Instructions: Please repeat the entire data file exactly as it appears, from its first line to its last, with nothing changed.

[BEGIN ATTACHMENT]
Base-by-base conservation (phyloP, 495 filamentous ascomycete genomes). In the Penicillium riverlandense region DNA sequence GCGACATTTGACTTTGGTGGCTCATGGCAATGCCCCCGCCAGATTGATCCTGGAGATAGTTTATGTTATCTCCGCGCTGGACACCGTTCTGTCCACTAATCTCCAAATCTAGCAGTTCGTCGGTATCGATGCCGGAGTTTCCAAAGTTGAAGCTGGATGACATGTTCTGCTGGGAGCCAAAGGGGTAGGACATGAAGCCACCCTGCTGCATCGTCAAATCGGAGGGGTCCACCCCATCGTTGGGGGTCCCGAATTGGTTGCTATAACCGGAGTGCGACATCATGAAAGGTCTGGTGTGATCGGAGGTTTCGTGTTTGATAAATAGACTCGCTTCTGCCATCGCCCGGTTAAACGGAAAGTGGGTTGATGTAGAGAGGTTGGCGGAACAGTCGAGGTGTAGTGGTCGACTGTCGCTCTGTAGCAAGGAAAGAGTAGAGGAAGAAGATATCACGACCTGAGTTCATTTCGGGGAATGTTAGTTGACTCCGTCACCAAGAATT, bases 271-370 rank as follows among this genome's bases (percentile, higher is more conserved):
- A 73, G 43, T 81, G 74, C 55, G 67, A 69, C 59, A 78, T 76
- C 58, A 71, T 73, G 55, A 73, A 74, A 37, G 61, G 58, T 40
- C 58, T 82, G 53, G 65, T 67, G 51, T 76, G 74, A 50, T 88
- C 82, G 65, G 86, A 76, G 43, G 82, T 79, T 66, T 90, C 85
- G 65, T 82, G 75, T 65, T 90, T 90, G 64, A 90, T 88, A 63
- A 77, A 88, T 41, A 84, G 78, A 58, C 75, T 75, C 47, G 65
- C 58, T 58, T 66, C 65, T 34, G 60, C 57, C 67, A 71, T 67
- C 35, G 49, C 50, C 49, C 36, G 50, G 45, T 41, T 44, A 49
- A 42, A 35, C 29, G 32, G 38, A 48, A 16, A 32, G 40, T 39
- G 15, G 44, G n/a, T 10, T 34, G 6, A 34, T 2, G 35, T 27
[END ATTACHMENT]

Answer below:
Base-by-base conservation (phyloP, 495 filamentous ascomycete genomes). In the Penicillium riverlandense region DNA sequence GCGACATTTGACTTTGGTGGCTCATGGCAATGCCCCCGCCAGATTGATCCTGGAGATAGTTTATGTTATCTCCGCGCTGGACACCGTTCTGTCCACTAATCTCCAAATCTAGCAGTTCGTCGGTATCGATGCCGGAGTTTCCAAAGTTGAAGCTGGATGACATGTTCTGCTGGGAGCCAAAGGGGTAGGACATGAAGCCACCCTGCTGCATCGTCAAATCGGAGGGGTCCACCCCATCGTTGGGGGTCCCGAATTGGTTGCTATAACCGGAGTGCGACATCATGAAAGGTCTGGTGTGATCGGAGGTTTCGTGTTTGATAAATAGACTCGCTTCTGCCATCGCCCGGTTAAACGGAAAGTGGGTTGATGTAGAGAGGTTGGCGGAACAGTCGAGGTGTAGTGGTCGACTGTCGCTCTGTAGCAAGGAAAGAGTAGAGGAAGAAGATATCACGACCTGAGTTCATTTCGGGGAATGTTAGTTGACTCCGTCACCAAGAATT, bases 271-370 rank as follows among this genome's bases (percentile, higher is more conserved):
- A 73, G 43, T 81, G 74, C 55, G 67, A 69, C 59, A 78, T 76
- C 58, A 71, T 73, G 55, A 73, A 74, A 37, G 61, G 58, T 40
- C 58, T 82, G 53, G 65, T 67, G 51, T 76, G 74, A 50, T 88
- C 82, G 65, G 86, A 76, G 43, G 82, T 79, T 66, T 90, C 85
- G 65, T 82, G 75, T 65, T 90, T 90, G 64, A 90, T 88, A 63
- A 77, A 88, T 41, A 84, G 78, A 58, C 75, T 75, C 47, G 65
- C 58, T 58, T 66, C 65, T 34, G 60, C 57, C 67, A 71, T 67
- C 35, G 49, C 50, C 49, C 36, G 50, G 45, T 41, T 44, A 49
- A 42, A 35, C 29, G 32, G 38, A 48, A 16, A 32, G 40, T 39
- G 15, G 44, G n/a, T 10, T 34, G 6, A 34, T 2, G 35, T 27